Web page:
Following the attack, Malala said, “The terrorists thought that they would change our aims and stop our ambitions, but nothing changed in my life except this: weakness, fear and hopelessness died. Strength, power and courage were born.” On her 16th birthday, Malala Yousafzai gave a speech at the United Nations emphasizing education and urging world leaders to change their repressive policies toward women and girls. In 2013 she also published her first book, I Am Malala, and the following year became the youngest person to win the Nobel Peace Prize.
Like my father, hers is a feminist: someone who believes in, supports, and advocates for women’s rights and equality to men.
In a patriarchal society where “women are not known in public and their names are only known to family members,” Ziauddin named his daughter after a legendary 19th Century Pashtun warrior heroine, Malalai of Maiwund. “Malalai had had a voice and I wanted my Malala to have the same,” he said. “That she would have freedom and be brave and be known by her name. . . Don’t ask me what I did. Ask me what I did not do. I did not clip her wings, and that’s all.”
At this year’s World Economic Forum at Davos, Malala said, “Feminism is just another word for equality and no one should object to equality. It just means that women should have equal rights to men. It’s not as complicated as some people have made it.”
It’s not complicated at all and yet another generation of women has taken to the streets demanding rights still denied them. Today more men join women: their mothers, sisters, and daughters, aunts and nieces, friends and lovers. They carry their children on their shoulders, wanting them to see the thousands of people gathered, showing them how the world can be when we march for equality for everyone.
Dad never marched alongside me, but he was, and is, always with me. One expects to hear kind words about the deceased during calling hours at a funeral home, a memorial service, and a burial site. What people told me after my father’s death were the many ways in which they felt loved and supported by him. He didn’t refer to himself as a feminist, but he acted as one, treating everyone with dignity and respect, no exceptions.
Malala and I are lucky.
Remember the 1965 song, “What the World Needs Now Is Love”? Hal David wrote the lyrics, and Burt Bacharach composed the music. Bacharach, who was on quite a roll back then, initially didn’t believe in the song and was reluctant to play it for Jackie DeShannon, who loved it, recorded it and made it popular. It has since been recorded or performed live by over 100 artists and used on many movie soundtracks.
I wonder why Bacharach was reluctant. Did the sentiment seem too trite or banal? The song has a simple melody that’s easy to learn. The lyrics tell us (or a creator) that the world has plenty of meadows, cornfields and wheat fields to grow; plenty of sunbeams and moonbeams to shine, too; what it really needs is love. Even today, half a century later, the world still needs love. Such a message is timeless.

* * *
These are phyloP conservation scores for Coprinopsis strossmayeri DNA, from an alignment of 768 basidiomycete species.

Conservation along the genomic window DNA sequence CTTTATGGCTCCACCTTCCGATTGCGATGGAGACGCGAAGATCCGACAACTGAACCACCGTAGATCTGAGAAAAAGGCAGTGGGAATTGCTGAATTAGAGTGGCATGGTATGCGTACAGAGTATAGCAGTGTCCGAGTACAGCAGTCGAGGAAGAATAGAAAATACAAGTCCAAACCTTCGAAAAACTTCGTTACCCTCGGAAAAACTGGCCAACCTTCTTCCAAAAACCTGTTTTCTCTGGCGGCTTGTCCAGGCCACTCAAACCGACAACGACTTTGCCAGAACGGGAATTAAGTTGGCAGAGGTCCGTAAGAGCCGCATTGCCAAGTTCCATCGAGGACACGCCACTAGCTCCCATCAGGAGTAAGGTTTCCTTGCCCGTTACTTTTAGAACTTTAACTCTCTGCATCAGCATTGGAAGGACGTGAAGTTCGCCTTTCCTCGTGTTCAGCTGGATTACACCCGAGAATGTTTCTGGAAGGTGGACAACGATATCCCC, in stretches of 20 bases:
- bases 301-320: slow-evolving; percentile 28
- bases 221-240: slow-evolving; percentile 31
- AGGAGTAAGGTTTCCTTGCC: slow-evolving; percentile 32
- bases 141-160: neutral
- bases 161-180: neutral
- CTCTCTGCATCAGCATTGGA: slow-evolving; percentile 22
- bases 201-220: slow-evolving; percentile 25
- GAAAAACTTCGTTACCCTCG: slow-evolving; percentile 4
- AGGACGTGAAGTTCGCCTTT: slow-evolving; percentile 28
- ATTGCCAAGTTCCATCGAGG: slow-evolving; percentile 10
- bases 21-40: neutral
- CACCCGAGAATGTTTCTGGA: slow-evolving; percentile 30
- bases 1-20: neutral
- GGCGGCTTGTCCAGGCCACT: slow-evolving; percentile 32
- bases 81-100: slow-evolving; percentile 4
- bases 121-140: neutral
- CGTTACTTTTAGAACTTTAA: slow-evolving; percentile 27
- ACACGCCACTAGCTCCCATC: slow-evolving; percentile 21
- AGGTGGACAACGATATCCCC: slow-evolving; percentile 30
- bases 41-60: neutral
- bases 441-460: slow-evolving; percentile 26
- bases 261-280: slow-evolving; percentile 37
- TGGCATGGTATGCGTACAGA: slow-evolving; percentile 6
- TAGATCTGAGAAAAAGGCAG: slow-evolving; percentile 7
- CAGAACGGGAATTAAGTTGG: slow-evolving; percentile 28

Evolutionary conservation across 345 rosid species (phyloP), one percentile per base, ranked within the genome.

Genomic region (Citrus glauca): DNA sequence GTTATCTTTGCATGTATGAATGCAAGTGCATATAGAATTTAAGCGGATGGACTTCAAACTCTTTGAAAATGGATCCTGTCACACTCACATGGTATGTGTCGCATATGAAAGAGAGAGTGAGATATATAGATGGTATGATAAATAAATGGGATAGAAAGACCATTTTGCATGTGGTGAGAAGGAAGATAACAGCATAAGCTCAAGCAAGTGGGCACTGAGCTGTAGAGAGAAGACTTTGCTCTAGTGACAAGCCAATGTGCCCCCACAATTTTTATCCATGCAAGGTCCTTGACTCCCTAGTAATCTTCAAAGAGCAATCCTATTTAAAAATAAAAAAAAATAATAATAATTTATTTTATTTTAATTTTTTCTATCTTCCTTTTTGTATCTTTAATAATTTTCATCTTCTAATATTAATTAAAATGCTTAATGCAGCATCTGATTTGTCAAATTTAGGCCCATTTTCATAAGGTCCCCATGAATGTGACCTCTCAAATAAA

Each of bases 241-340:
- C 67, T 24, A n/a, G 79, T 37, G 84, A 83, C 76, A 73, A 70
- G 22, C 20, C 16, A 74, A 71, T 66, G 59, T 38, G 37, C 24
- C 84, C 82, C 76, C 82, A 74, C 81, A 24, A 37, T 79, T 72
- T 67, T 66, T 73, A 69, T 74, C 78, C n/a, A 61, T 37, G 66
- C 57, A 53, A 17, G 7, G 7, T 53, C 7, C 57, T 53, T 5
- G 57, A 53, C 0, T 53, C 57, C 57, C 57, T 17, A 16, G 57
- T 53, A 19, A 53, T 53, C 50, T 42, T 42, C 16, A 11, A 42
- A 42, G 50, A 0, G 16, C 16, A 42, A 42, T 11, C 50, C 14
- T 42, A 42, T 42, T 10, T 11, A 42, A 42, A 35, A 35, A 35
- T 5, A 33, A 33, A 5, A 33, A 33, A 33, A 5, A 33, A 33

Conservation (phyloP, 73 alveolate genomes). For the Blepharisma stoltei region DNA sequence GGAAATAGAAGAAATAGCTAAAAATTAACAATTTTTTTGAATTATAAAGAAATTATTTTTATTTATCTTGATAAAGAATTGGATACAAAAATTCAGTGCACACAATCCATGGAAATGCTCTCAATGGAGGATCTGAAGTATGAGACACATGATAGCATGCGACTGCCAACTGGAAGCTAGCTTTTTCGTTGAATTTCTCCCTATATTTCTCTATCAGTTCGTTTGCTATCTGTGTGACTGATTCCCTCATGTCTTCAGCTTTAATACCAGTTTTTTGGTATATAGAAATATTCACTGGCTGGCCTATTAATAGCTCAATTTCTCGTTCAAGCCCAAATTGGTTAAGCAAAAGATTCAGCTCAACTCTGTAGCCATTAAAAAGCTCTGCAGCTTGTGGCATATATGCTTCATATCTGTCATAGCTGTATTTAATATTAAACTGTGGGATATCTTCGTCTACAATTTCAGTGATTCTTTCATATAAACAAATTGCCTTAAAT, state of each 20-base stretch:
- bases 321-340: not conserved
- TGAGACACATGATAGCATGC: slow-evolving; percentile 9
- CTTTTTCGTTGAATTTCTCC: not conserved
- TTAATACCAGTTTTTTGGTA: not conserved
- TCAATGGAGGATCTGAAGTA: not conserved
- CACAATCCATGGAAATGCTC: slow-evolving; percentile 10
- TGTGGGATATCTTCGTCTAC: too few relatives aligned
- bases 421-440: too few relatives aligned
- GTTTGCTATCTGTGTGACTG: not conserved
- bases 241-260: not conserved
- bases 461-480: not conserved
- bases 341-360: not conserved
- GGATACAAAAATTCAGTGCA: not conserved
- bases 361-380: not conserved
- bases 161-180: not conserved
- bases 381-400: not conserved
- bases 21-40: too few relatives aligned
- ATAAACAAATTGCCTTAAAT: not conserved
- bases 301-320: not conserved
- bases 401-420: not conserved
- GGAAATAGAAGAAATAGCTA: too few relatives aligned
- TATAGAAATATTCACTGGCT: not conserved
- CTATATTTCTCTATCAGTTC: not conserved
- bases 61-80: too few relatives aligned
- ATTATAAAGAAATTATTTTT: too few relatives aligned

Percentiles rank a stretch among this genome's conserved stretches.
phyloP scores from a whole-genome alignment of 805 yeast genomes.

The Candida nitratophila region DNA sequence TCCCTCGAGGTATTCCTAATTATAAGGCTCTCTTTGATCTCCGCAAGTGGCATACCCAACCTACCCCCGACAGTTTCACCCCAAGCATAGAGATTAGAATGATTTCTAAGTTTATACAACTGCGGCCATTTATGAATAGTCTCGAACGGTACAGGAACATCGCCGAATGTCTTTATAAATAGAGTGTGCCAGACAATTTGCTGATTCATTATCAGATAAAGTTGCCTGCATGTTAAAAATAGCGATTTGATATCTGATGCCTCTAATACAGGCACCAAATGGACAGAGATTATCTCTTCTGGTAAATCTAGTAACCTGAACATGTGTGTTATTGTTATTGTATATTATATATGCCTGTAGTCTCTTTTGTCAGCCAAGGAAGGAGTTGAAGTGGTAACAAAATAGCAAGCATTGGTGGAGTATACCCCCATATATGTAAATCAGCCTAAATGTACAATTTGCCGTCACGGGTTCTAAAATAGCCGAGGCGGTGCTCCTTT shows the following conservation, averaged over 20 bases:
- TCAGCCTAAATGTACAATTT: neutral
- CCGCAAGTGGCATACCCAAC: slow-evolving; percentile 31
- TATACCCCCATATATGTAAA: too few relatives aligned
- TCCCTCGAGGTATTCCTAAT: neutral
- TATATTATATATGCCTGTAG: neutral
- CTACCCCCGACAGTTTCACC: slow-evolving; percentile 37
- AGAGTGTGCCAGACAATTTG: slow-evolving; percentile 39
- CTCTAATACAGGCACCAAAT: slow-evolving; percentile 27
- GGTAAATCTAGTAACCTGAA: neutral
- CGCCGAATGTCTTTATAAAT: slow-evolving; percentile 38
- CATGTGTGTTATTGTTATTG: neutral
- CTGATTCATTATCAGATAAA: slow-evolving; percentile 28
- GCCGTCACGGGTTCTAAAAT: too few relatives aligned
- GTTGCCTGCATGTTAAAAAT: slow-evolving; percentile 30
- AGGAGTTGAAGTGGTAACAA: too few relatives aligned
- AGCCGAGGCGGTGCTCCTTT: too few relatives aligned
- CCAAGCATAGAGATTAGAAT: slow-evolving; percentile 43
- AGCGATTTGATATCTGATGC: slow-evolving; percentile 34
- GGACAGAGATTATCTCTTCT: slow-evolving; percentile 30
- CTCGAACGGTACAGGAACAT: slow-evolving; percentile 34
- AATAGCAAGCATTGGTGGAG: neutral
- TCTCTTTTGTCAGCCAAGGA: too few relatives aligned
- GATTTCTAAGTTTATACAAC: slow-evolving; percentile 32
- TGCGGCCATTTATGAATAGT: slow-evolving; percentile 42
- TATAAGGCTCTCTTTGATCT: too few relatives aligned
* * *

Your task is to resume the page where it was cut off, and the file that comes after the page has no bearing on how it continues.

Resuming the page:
What was happening in 1965? On January 2, Dr. Martin Luther King, Jr. began a drive to register Black voters. Two days later, President Lyndon B. Johnson gave his “Great Society” State of the Union address. Almost a month later, on February 1, Dr. King and 700 demonstrators were arrested in Selma, Alabama. Later that month, on February 21, Malcolm X was assassinated by Nation of Islam followers at the Audubon Ballroom in Harlem. And on “Bloody Sunday” (March 7), Alabama troopers and civil rights demonstrators clashed, galvanizing the nation’s leaders to pass the Voting Rights Act of 1965. King returned to Alabama on March 21 to lead a march from Selma to Montgomery, arriving in the state capitol on March 25. Riots broke out in the Watts area of southeast Los Angeles on August 11. On the following day, the west side of Chicago also broke out in riots.
Meanwhile, the war in Vietnam escalated, and protesters organized. The U.S. occupied the Dominican Republic in April during its civil war, and stayed over a year. The space and nuclear arms races were also well underway.
It was a precarious year, to say the least. I was fourteen years old and a veteran of school “duck-and-cover” and bomb shelter drills. I was unaware of Malcolm X at that age, but I had loved John F. Kennedy (as did all Irish Catholic girls) and mourned his death. I remember singing “What the World Needs Now is Love” at the top of my voice. It was both a plea and a prayer.
The song was remixed in 1971 by disc jockey Tom Clay, who worked at radio station KGBS in Los Angeles, into a social commentary. He added “Abraham, Martin and John” to the title. It began with a man asking a young boy to define the words bigotry, segregation and hatred, followed by a soundbite of a drill sergeant leading a platoon into training and gunfire sound effects. Then we hear the song, interspersed with excerpts of speeches by Kennedy and King and soundbites of news coverage of each one’s assassination.
What would we hear in a remix of this song today, I wonder. With a racist occupying the White House and the Voting Rights Act in shreds, with prolonged military presence overseas and an administration’s denial of climate change, we are arguably worse off than we were back in 1965.
Still, I refuse to lose hope, and neither should you. Our history is replete with stories of greed and generosity, prejudice and acceptance, hate and love. We must learn from that history. As individuals and as a nation, we must choose love.
That’s the message I heard at this year’s Mayor’s Interfaith Breakfast on January 11 at the New York Public Library. Imagine a great hall filled with clergy representing all the religions of our city. At my table alone were a Mormon (with whom I chatted about my hometown, Palmyra, birthplace of Mormonism), a Muslim woman (sans hijab), a resplendent Baptist African-American couple, two evangelical Christians preparing for a journey to the Holy Land, and two Hindus from Queens. The morning was a veritable lovefest: celebrating our diversity of faiths and a commitment to unity of social justice action.
Rev. Michael A. Walrond, Jr. from First Corinthian Baptist Church gave the introductory invocation. He said, “Take love seriously. Take seriously who you are called to be. Take our humanity seriously,” to which I heartily responded, “Amen!”
What the world needs now, has always needed, and will always need is love, sweet love, because that’s “the only thing that there’s just too little of.” Choose to love not just some, but everyone.